TOKYO/SHANGHAI — Two Japanese F-15s scramble as a Chinese plane nears the disputed islands: one in the lead, the other providing cover.
They issue radio warnings to leave the area, but are ignored.
Visual wing-tipping signals go unheeded.
The Japanese pilots consider their last option: firing warning shots—a step Beijing could consider an act of war.
That’s how the risky game being played near a chain of rocky, uninhabited isles at the heart of a row between Beijing and Tokyo could quickly escalate to the danger point, a former Japanese air force pilot said.
“China would be furious. They would regard it as war, although it is not by international law,” the ex-pilot said of the depicted scenario in the skies over the East China Sea.
A long-simmering row over the islands, known as the Senkaku in Japan and the Diaoyu in China, has in recent months escalated to the point where both have scrambled fighter jets while patrol ships shadow each other in nearby seas.
Tokyo noted last month that its pilots have the right under global rules to fire warning shots against intruders in its air space, a step Japan has taken only once since World War Two.
Concerns that the increasing cat-and-mouse encounters between planes or patrol ships in the East China Sea will cause an accidental clash are giving impetus to efforts to dial down tensions, including a possible leaders’ summit.
But while hopes have emerged of a thaw in the chill that began when Japan bought the islands from a private citizen last September, deep mistrust, regional rivalry and pumped up nationalism complicated by bitter Chinese memories of Japan’s wartime aggression mean any rapprochement will be fragile.
“Most likely the two sides will eventually find a face-saving formula to step back from this. But I doubt it’s a flash in the pan,” said Andy Gilholm of consultancy Control Risks.
“There seems no chance of a permanent settlement and even a durable setting aside of the issue looks very unlikely. So … we’re advising clients that this kind of friction is part of the new normal, not a fleeting storm.”
With Japanese businesses suffering from a downturn in trade after violent anti-Japan protests last September and jobs and investment in China at risk if the feud drags on or worsens, the pressure is on to find a resolution of sorts.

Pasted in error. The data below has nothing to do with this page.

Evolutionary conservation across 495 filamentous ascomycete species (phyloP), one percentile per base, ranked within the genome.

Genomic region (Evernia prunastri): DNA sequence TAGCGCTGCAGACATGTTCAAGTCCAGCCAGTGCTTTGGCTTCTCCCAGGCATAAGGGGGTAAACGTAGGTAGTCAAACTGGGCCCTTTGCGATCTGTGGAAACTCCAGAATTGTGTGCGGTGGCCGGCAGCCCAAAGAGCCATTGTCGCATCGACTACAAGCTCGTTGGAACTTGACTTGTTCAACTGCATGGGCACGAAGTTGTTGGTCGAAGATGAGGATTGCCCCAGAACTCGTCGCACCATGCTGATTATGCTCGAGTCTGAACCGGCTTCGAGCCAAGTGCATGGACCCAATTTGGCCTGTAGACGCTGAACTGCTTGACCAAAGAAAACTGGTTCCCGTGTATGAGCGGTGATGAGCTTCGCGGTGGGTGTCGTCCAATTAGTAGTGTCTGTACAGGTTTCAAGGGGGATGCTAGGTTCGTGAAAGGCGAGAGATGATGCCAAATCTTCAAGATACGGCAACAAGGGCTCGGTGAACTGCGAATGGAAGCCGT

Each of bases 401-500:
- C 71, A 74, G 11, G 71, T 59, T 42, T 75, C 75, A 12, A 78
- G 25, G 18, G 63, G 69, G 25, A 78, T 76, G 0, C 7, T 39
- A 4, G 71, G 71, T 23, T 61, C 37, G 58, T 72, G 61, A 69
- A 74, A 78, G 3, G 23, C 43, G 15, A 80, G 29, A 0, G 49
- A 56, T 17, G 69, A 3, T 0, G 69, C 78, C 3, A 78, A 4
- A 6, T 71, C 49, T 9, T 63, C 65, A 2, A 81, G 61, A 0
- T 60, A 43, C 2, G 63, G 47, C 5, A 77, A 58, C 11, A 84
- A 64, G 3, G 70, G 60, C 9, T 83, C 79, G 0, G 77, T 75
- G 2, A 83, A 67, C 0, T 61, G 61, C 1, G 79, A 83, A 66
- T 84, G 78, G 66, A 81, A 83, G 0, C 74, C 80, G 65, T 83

Japan’s ally the United States, which has shifted its attention to the region in an Asian “pivot,” has signaled it does not want to see a military clash over the islands, which Washington says fall under a two-way security pact with Tokyo.
A string of Japanese politicians including Abe’s junior coalition partner and former Prime Minister Tomiichi Murayama—a socialist who issued a landmark 1995 apology for Japan’s wartime aggression—have visited Beijing in recent weeks.
“These [visits] are being reported in China in an explicit way,” said Yoshihide Soeya, director of the Institute of East Asian Studies at Keio University in Tokyo. “China is telling its domestic audience that it is time to try something new.”
Abe, who returned to Japan’s top job in December after his Liberal Democratic Party’s (LDP) huge election win, now says he is open to a summit. LDP Vice President Masahiko Komura may travel to China to try to lay the groundwork, although no meeting is expected until after Xi becomes president in March.
Abe moved quickly to repair Sino-Japanese ties when he took office for a first term in 2006 and Japanese executives and some experts say his nationalist image may mean he is well placed to do something similar again, as then-President Richard Nixon’s 1972 China visit set the stage to normalize Sino-American ties.
Still, setting the stage for summitry will require deft diplomacy. “Both sides want to lower the heat, but they don’t want to look soft to their own nationals,” said the Japanese ex-pilot, now an expert on regional security matters.
Abe’s predecessor bought the islands, located near potentially big maritime gas reserves, last September to prevent their purchase by the nationalist governor of Tokyo. Beijing rejected Japan’s explanation that the move was meant to avoid escalating tensions, and violent protests erupted in China.
Even if the leaders meet, a substantive compromise in which Beijing stops sending ships and planes to the area or Tokyo agrees that the island’s sovereignty is disputed looks elusive.
The row over the islands has caused flare-ups with serious economic fallout in years past, but China’s stepped up efforts to physically challenge Japan’s control—and Japan’s decision to push back – has raised the risk to a new level, diplomats say.
Japanese fighters scrambled 160 times between April and October last year, the latest period for which data is available, more than the total in the 12 months to March 2012, and at least eight times since Dec. 13 when a Chinese turbo-prop plane entered what Japan considers its airspace.
Japan’s defense minister, Itsunori Onodera, said in January that Japan might fire tracer bullets as warning shots, a step its air force has taken only once since World War Two when a Soviet bomber strayed into its airspace over Okinawa.
That incident ended with an apology by Moscow but any similar episode is unlikely to be so easily settled this time.
Another elevated risk is a possible collision between Japanese and Chinese patrol vessels in the area or a boat of Chinese activists that tries to land on one of the islands.
In a sign that Japan sees the tensions persisting, the Defense Ministry is considering deploying F-15 fighter jets and patrol planes to another island chain closer to the disputed isles to respond more quickly to Chinese vessels and aircraft.
“At least there are efforts to manage the situation,” said former Japanese diplomat Hitoshi Tanaka, head of the Institute for International Strategy in Tokyo. “But the danger remains.”